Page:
Eric D. Snider

Rain

Movie Review

Rain

by Eric D. Snider

Grade: B+

Released: April 26, 2002

 

Directed by:

Cast:

Janey, the 13-year-old protagonist and occasional narrator in "Rain," tells us her family's summer home was right on the beach -- well, with just a small patch between it and the beach. Also, "it was sunny ... mostly." In other words, things were nearly perfect, but not quite. But close!

In fact, things are bad and getting worse in this evocative, moody drama from first-time New Zealand director Christine Jeffs. Janey, played with extraordinary perception and sensitivity by new-comer Alicia Fulford-Wierzbicki, is caught between childhood and adulthood, romping in the surf with her little brother Jim (Aaron Murphy) one minute, serving drinks (and taking swigs herself) at her parents' party the next.

It is set in the '70s, which one gathers was quite a swingin' time in New Zealand. The parents, Kate (Sarah Peirse) and Ed (Alistair Browning), have a failing marriage fueled by Kate's alcoholism and her flirting with Cady (Marton Csokas), a nearby boat-owner/photographer. One suspects the many, many beach parties are to distract Mom and Dad from their problems, and from each other.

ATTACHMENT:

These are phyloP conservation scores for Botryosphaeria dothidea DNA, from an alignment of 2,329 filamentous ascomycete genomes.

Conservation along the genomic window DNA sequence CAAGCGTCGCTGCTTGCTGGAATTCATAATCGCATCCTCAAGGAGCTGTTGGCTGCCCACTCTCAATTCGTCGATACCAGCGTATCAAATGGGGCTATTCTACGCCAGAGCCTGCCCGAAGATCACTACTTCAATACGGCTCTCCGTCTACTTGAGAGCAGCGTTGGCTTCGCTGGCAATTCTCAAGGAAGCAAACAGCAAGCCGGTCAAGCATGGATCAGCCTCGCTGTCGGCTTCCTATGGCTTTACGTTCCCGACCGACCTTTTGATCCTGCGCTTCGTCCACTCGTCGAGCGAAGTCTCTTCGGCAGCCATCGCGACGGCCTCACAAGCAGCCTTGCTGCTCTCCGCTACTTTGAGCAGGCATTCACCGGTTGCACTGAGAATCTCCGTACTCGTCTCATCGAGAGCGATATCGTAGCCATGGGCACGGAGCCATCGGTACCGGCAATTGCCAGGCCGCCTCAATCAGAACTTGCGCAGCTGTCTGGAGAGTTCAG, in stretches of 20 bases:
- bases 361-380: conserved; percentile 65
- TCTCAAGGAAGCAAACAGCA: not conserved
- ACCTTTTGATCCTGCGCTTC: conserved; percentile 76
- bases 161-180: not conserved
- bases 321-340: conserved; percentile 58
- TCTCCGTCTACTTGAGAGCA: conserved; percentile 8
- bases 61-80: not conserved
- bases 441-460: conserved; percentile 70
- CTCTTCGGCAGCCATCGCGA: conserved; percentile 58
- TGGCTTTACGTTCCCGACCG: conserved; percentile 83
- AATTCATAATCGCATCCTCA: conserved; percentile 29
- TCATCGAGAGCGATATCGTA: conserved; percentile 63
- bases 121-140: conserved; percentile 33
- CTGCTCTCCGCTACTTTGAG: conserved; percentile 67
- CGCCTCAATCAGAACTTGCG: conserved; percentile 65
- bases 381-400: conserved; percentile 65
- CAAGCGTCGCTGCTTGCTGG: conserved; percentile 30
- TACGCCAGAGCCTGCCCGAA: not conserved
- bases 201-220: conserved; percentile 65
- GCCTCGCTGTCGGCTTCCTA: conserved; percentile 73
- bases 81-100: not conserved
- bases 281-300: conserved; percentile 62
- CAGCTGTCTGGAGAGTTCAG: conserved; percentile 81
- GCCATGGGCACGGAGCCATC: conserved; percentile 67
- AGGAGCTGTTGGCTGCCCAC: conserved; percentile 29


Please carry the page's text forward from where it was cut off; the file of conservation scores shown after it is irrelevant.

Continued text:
Janey, alas, has learned sexual aggression from Mom, and the consequences of her growing up while her parents grow apart are tragic indeed. Her post-encounter shower is quite different from her mother's, seen earlier in the film, having been colored by heartbreak and turmoil.

Jeffs' cinematographer John Toon has an eye for vivid composition, as in the memorable scene of Kate wading back to shore after visiting Cady's boat. The entire film is awash in sepia tones, befitting a film set in the '70s. Mood is key here, and the mood is strong.

Jeffs herself, who adapted the film from Kirsty Gunn's novel, has a good way with actors, too, coaxing marvelous performances from all five lead actors. Alistair Browning's weary, defeated father; Sarah Peirse's in-denial mother; Marton Csokas' caught-in-the-middle paramour; Aaron Murphy's unsupervised little boy; and especially Fulford-Wierzbicki's confused, self-assured adolescent -- all rich portraits in a film that recognizes the importance of character and the powerful impact of imagery.

Grade: B+

Rated R, a little profanity, a scene of skinny-dipping with visible nudity, some sexuality

1 hr., 28 min.

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